In this blog post, you will learn how to create a Microsoft Outlook Email Distribution List so that you and your organization can successfully transition to a Microsoft Teams environment for communication and file sharing.
Is your district thinking about making the transition this year to Microsoft 365 and Microsoft Teams? Over the last few months, I have had the opportunity to work with districts across the country, make the decision to transition away from the Google platform, and adopt Microsoft Teams as their primary platform. The pathway to go from one to the other is not that difficult, but today, we are going to take a look at the first thing that you and your IT staff should consider doing before ever creating your first Microsoft Team.
Why use Microsoft Teams?
Microsoft Teams is an online digital learning environment that is unlike nothing else in education. Microsoft Teams can be thought of as many things depending on where you sit in an organization. For me, when I train both teachers and administrators on Microsoft Teams, I break it down into two distinct platforms.
- A Communications Portal
- A District (or organization) owned Hard Drive
The reasoning behind these two distinctions is because, at its core level, Microsoft Teams is a platform built on Microsoft SharePoint technologies. Meaning, it's a gigantic hard drive. Secondly, inside Microsoft Teams, lies a pretty awesome communication tool that comes complete with message boards, group chat, as well as a few other pretty awesome applications that can be used to always keep everyone on the right track.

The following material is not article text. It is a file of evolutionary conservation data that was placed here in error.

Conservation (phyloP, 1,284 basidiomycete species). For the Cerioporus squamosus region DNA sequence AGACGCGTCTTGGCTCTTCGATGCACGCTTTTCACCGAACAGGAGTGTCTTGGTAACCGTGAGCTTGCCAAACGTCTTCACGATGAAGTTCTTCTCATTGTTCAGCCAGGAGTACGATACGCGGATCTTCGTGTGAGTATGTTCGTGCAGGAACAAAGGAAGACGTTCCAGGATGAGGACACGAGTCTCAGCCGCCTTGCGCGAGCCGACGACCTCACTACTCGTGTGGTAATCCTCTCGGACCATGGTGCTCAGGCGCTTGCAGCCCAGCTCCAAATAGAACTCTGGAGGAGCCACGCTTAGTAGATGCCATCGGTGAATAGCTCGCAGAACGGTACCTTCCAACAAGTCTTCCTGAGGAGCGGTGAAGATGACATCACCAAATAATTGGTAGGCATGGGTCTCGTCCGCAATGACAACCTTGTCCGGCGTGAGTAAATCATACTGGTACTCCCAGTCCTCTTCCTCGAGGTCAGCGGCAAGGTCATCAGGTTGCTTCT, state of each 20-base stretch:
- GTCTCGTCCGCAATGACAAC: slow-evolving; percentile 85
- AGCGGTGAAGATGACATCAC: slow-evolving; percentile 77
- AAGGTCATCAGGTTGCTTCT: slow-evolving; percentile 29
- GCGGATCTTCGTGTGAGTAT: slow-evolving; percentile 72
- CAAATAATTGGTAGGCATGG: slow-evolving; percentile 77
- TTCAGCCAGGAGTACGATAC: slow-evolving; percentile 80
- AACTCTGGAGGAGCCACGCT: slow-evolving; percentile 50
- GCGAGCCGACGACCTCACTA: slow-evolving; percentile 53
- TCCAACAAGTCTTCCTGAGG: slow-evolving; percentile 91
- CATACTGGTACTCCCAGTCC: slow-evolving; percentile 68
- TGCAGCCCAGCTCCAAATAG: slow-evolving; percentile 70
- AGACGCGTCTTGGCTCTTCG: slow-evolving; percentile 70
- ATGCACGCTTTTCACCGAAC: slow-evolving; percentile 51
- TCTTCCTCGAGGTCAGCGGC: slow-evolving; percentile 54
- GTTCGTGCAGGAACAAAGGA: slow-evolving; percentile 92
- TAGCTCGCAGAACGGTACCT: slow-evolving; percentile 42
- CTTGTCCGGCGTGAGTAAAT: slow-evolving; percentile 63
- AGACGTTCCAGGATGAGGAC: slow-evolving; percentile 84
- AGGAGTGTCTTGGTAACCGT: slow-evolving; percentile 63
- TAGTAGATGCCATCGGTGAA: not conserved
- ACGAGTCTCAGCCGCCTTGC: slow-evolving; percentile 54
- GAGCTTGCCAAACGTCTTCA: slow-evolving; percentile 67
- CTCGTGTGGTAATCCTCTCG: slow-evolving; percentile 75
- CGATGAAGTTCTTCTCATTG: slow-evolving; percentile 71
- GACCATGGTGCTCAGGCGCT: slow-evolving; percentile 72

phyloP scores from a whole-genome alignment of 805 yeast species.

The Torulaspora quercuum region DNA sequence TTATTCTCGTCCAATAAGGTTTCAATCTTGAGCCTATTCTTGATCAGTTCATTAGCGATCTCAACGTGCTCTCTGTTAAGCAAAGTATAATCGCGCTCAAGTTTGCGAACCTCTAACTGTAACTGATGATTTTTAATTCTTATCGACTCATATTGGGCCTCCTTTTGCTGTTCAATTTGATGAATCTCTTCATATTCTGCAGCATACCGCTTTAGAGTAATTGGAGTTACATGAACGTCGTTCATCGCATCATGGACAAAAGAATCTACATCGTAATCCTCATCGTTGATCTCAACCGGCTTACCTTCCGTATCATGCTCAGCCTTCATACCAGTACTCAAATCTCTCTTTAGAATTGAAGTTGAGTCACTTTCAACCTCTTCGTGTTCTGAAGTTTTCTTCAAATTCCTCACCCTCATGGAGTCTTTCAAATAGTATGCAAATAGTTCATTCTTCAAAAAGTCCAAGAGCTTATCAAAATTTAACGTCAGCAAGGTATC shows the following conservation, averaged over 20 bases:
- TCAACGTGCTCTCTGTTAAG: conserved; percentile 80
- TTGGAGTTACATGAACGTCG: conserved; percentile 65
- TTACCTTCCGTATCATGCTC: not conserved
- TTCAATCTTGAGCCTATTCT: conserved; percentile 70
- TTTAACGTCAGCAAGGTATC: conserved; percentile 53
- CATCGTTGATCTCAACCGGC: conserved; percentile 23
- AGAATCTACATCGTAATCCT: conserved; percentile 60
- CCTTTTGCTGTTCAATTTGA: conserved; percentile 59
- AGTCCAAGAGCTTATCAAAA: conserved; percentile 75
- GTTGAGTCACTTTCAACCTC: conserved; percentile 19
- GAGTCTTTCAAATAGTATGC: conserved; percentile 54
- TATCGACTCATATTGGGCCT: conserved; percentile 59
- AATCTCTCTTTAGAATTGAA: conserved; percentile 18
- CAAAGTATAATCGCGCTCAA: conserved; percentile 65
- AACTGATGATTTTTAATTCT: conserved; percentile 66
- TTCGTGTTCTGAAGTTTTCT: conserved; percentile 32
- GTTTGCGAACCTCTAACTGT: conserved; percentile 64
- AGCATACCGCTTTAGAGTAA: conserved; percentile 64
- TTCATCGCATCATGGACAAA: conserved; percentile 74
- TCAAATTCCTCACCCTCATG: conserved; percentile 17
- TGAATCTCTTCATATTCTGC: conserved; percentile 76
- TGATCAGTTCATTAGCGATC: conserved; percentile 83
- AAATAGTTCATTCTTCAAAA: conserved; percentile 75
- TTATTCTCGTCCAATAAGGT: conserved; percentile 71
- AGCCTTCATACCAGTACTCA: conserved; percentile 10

What do Microsoft Outlook Groups have to do with Microsoft Teams?
In this post, we are going to look at the first step that your organization should do when planning out an organization-wide Microsoft Teams environment. Oddly enough, this process should happen inside of Microsoft Outlook (instead of Teams).
The first thing to consider when creating a vast number of Microsoft Teams (example: one team per school building) is how they will be communicating with each other and how the information will be distributed within those groups. The best way to create this is by first creating a Microsoft Outlook group. The Outlook Group gives you everything that a standard “create a Team” setup inside of Microsoft Teams gives you with one key addition. The Email Distribution Group sets up a unified calendaring system. This will be helpful down the road once you have all your staff members inside of the team looking to have one unified and internal calendaring system.
Let's look at how to create an Outlook Email Distribution Group today!
As you can see, the process of creating an Email Distribution group is easy.
00:00 – Start
00:36 – Introduction (Outlook for the Web)
00:48 – Why Create Outlook Groups (vs Teams?)
01:24 – How to Create an Outlook Group
02:39 – Public vs Private Groups
03:08 – Add Members to an Outlook Group
04:22 – Closing
Outlook Group is Complete … What is Next?
Once you have mapped out each Microsoft Team that is needed for your organization and have created email distribution groups for them, the next step is to open up Microsoft Teams and create your Teams directly from your Outlook groups. To learn more about this process, please visit the blog post: How to Create Microsoft Teams from Outlook Groups today!